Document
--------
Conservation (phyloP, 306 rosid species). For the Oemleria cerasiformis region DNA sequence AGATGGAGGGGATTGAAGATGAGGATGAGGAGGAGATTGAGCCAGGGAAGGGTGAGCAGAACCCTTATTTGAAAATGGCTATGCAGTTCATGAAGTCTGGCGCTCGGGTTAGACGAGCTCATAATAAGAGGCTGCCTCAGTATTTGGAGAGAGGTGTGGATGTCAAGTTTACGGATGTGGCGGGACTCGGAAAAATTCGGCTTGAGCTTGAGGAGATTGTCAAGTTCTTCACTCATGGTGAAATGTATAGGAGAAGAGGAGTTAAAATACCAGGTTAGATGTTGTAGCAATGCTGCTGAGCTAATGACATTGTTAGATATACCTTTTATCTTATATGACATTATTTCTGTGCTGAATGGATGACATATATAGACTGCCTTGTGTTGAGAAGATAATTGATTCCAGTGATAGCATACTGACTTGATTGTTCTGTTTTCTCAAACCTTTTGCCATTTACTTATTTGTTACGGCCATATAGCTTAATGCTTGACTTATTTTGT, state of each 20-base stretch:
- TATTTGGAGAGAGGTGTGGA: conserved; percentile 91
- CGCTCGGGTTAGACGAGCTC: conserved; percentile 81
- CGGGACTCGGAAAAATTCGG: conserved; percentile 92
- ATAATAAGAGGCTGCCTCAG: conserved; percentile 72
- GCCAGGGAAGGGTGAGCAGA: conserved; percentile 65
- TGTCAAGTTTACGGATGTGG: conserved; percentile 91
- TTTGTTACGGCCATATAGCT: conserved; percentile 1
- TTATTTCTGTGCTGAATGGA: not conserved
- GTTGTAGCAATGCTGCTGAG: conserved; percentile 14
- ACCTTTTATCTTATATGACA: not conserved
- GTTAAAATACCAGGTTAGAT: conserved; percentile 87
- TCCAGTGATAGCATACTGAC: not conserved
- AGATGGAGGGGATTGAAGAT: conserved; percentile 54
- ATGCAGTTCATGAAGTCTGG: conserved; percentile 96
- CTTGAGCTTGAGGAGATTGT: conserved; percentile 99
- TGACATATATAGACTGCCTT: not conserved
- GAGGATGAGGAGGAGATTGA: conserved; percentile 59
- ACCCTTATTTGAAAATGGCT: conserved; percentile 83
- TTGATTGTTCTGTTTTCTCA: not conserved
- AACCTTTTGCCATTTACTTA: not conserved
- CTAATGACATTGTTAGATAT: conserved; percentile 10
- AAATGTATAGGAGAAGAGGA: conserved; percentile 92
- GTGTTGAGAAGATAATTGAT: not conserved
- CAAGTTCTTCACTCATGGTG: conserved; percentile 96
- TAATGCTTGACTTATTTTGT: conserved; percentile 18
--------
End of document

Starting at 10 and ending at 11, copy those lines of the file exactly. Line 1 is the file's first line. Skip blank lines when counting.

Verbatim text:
- GTTGTAGCAATGCTGCTGAG: conserved; percentile 14
- ACCTTTTATCTTATATGACA: not conserved